By International Cider Challenge (ICC) Chairman, James Finch:
Despite hoping beyond hope that we would be in a better position this year to perhaps return to judging in person, it was not meant to be. So, armed with the learning and experience of last year’s event, 2021 saw another virtual International Cider Challenge – and what a success it was.
It’s no mean feat delivering boxes of blindbagged ciders and perries to 30 judges across the country, then hosting six virtual teams over two days, but Sarah Burnett and her crew have some serious organisational and logistics skills. It was an honour to be asked to join the team as chairman this year, with – let’s face it – some pretty big facial hair to fill.
As always, the teams of judges and captains were exceptional, which made my job a relatively easy one on the competition days. One of the great benefits of a virtual ICC is the ease and comfort with which it can all operate. Judges need not travel from across the country or worry about having to share the rest of the gold medal-winning bottle with the table. In all seriousness though, the ICC is a greener competition for it, and for one that attracts entries from all over the globe – that’s brilliant to be able to say.
As someone who spends a lot of their working life on virtual meetings and video calls, I know it’s not a substitute for face-to-face contact. However, the way the sessions were run for the Challenge, with a large group introduction and break-out rooms for the different teams, was so seamless.
As chairman it was exceptionally easy to drift between the rooms, observe and join in where needed. I’m a bit of a people-watcher anyway, so to be able to see the reactions, debates, discussions and agreements was a privilege. The feedback from the judges too reflected the ease and organisation of the event.
Judge and table captain teams comprised cidermakers, drinks writers, wholesalers, on and off trade owners and buyers, each bringing their own skills and experience. We had healthy debates, differences of opinion and unanimous agreements, the variety of all being what makes this competition so exciting.
Overall numbers of entries were down slightly, which was expected given the past 12 months and the challenges of moving products across borders that we now face. However, we still had more than 150 entries from 18 countries across four continents.
This year we saw an influx of newer and smaller craft producers, which was great. The fact that this competition is accessible to all and rewards against a standard rather than a podium finish means that entries from cideries of all shapes and sizes have equal opportunity to achieve a medal.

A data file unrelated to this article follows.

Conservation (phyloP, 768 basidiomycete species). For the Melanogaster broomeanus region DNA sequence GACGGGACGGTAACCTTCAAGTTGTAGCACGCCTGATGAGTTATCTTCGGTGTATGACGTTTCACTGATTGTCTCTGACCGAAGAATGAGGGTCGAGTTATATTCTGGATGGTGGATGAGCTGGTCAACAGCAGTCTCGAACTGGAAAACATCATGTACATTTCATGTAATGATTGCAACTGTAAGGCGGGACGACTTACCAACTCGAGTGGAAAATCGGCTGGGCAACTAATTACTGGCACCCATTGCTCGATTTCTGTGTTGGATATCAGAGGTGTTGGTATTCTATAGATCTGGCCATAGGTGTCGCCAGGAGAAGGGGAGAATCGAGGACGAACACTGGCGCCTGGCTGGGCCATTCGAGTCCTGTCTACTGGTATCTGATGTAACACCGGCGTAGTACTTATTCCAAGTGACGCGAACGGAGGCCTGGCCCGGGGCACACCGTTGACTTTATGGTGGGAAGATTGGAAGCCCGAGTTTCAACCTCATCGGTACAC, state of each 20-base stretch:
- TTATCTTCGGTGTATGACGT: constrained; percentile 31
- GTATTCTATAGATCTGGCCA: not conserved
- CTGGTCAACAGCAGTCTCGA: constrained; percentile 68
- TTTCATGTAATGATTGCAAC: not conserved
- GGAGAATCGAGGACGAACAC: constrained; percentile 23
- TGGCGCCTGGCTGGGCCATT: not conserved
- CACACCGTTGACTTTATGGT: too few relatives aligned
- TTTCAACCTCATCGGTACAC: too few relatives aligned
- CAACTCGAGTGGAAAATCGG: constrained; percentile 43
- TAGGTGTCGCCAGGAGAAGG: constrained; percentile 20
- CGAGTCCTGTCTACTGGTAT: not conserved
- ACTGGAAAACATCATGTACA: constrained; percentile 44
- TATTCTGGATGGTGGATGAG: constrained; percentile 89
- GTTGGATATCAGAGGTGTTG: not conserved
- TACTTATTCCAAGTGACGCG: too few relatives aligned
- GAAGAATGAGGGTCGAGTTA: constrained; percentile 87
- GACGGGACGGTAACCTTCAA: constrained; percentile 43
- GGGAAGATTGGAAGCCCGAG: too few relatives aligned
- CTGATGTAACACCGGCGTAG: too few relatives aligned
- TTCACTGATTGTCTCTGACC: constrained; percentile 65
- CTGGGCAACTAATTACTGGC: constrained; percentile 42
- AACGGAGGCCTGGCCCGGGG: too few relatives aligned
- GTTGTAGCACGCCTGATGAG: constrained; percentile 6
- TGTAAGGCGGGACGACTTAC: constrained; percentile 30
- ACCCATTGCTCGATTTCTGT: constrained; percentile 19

The biggest categories this year were: West Country, New World and Flavoured (no surprises there), with all having substantial representation. The variety within those, especially the latter, seems to increase year on year as the consumer demand for new tastes to savour grows.
It was great to see those at the smaller craft end of the market dipping their toes into the flavoured category too, which can be challenging, given the well-established makers in people’s minds.
There was plenty of innovation on show again this year, with some makers creating exceptionally well-balanced drinks that were bursting with depth and flavour.
There were too many to mention here, but a traditional-method silver medal winner with grape and elderflower and another made using the same method as Prosecco were two standout examples.
And what results we had. Bronzes and silvers were awarded across every category, which just shows the exceptional quality of entrants. Then with golds across the New World, Rosé, Flavoured and Low & No Alcohol categories, it was exciting to see more modern takes on this marvellous drink starting to shine through above those more well-known groups. Three golds within Rosé alone really highlighted the breadth this category is developing across the world.
The high quality of golds awarded led to strong competition for the Supreme Champion, which was awarded to… wait for it… a Rosé. For the second year in a row. Alexandra from Loxtonia in South Africa is named after Larry and Jill’s (owners) first-born daughter “whose elegant and vibrant personality
is captured in each bottle”. It’s a blend of Granny Smith, Golden Delicious, Pink Lady and Royal Gala (they sound familiar) made via traditional method and aged for 15 months on the lees in the bottle before being disgorged. The result is a crisp, complex and refined blush cider that rivals the best sparkling wines.
Do these all nod to the direction of travel for cider or hint at the next trend? I believe so. The past two years have seen an exponential rise in low & no alcohol across all categories as drinkers choose to reduce their abv intake. Cider is finally catching up and we saw a record number of medal-winning entries following the trend.
As I reflect on this year, I can’t help but think ahead to the next. While I know there will be a desire by many to return to the way things were, it would be foolish to lose the innovation and efficiency that these challenging times have forced. Running this competition virtually broadens its reach, expands its expertise and widens its accessibility.
So I hope that we stick with this greener format and that I get an invite back to be chairman again. Hopefully see you next year…
A full list of International Cider Challenge winners can be found on the ICC website: https://internationalciderchallenge.com/